Brain-based Learning

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Learning is a complex and continuous process that usually occurs whenever people interact with other human beings and or objects in their surrounding environments. At the same time, we also need to realize that learning may as well take place in either a consciously or sub-consciously manner.

Thus interaction is very important for creating learning experience for learners. Learning experience enables the learners to acquire cognitive, psychomotor and affective behavioral changes (Jensen, 2000). The most important aspect of brain-based learning is what the learners are expected to perform, how the learners are supported to accomplish their expectations and how they engage with the challenges.

Brain-based learning is a theory which is concerned with working of the brain during the learning process. Each brain develops uniquely such that learners of the same chronological age may not have the same level of brain development (Jensen & Johnson, 1994). Brain-based learning calls for a learner-centered learning as well as differentiated instruction to allow active participation of learners in the learning process.

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Theories of Learning Supporting Brain-based Learning

According to Gardner’s theory of Multiple Intelligence, the brain consists of seven levels of intelligences and that human beings exhibit varied and unique intelligence abilities (Gardner, 1991).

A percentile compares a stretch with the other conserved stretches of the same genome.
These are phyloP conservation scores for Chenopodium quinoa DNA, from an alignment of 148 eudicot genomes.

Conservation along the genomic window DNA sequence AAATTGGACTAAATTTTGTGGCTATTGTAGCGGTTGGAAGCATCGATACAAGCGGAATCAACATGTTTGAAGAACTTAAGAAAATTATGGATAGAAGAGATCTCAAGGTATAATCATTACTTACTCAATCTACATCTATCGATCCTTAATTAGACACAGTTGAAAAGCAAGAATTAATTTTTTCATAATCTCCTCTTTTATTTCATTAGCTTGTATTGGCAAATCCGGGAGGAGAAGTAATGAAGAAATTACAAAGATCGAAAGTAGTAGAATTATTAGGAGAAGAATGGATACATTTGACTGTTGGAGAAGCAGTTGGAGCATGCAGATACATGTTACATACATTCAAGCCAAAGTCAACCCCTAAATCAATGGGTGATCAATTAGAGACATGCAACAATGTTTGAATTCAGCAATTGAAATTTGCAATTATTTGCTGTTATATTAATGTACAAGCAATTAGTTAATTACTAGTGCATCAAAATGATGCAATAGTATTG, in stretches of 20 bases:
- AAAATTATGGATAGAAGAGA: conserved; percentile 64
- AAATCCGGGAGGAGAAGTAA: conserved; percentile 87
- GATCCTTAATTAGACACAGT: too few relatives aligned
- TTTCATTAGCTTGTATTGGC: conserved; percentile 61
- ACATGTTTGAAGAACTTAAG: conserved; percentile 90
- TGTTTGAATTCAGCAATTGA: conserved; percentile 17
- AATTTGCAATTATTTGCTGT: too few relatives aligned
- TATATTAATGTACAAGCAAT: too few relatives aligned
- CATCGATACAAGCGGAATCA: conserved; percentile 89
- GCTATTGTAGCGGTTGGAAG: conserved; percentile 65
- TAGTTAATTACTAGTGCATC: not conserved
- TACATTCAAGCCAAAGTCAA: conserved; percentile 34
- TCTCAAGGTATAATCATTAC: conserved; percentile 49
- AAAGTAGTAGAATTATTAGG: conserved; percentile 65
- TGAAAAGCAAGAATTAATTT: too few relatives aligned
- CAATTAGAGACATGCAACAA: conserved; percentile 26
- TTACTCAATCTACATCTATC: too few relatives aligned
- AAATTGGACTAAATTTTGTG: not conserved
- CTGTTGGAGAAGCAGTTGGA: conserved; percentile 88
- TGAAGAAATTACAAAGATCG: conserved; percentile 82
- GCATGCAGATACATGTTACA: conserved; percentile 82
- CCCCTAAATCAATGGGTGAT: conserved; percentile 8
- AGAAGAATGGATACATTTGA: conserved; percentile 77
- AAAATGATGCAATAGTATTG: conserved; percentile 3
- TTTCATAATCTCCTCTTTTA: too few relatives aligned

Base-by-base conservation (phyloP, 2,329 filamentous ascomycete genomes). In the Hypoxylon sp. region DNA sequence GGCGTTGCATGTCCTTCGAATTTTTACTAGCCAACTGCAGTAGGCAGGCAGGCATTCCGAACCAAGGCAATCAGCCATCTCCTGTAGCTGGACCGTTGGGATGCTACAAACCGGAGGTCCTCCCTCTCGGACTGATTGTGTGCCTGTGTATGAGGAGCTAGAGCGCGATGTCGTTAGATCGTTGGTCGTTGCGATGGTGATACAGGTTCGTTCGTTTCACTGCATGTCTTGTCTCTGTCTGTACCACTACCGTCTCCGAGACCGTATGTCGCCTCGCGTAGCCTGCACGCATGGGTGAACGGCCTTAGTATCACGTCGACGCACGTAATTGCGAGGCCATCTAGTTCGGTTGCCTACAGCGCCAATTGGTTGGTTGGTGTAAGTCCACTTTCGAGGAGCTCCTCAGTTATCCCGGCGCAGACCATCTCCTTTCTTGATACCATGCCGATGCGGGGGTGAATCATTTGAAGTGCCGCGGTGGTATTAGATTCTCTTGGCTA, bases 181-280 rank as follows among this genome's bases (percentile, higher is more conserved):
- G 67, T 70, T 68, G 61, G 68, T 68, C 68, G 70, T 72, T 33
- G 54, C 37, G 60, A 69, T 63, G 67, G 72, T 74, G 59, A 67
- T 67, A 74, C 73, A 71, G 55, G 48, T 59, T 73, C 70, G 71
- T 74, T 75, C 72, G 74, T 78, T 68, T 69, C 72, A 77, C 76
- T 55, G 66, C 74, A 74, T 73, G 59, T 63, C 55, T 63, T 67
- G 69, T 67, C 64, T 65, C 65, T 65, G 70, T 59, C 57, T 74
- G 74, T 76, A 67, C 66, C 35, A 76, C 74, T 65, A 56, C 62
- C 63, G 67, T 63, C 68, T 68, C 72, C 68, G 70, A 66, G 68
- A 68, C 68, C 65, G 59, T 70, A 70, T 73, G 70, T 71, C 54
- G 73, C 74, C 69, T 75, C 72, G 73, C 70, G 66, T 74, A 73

This implies that learners learn in different ways and therefore classroom learning and teaching should provide various learning opportunities to learners to increase their chances of success (Wertsch, 1997). Thus people would normally build knowledge upon that which they have already acquired. It also implies learning from experience is very important.

Thus it is essential to apply teaching and learning process that incorporates learning through experience. This theory recognizes that each learner is unique and has complex needs and therefore it is important that teachers understand the entry behavior of each learner and the learner’s unique learning ability. There is the need for the teacher has to consider all these when planning any learning content to be delivered to the learners.


The Research Paper illustrates the use of scientific method for exploring and developing a topic of interest on issue/problem(s) referring to brain-based learning.


The study focuses on the relationship between the brain and student learning. One of the most exciting fields today is brain-based learning. It is a way of thinking about the learning process. It is not a solution to all of the problems in teaching today, nor is it a recipe for teachers.

It is a set of principles and a base of knowledge and skills that enables future and current teachers to make better decisions about how to construct lessons and present information to students to optimize the learning process. Failing schools and failing students in our country may be an indication of a faulty system not a faulty brain. This Research Paper focuses on an issue/problem(s) related to instituting brain based learning into classrooms.


This study used document analysis method in (Cepni, 2005) to discuss the currently existing written theoretical knowledge on brain and learning in respect to the curriculum, teaching and learning instructions, learning environment, assessment and the advantages of brain-based learning. The knowledge discussed in this document mostly come from books.

Issue/problem(s) related to instituting Brain-based Learning


Brain-based learning requires that the curriculum be structured around learners’ interest in order to make learning more contextual. The curriculum should be structured to reflect the intelligences and the uniqueness in the learners learning abilities and characteristics (Jensen, 2000).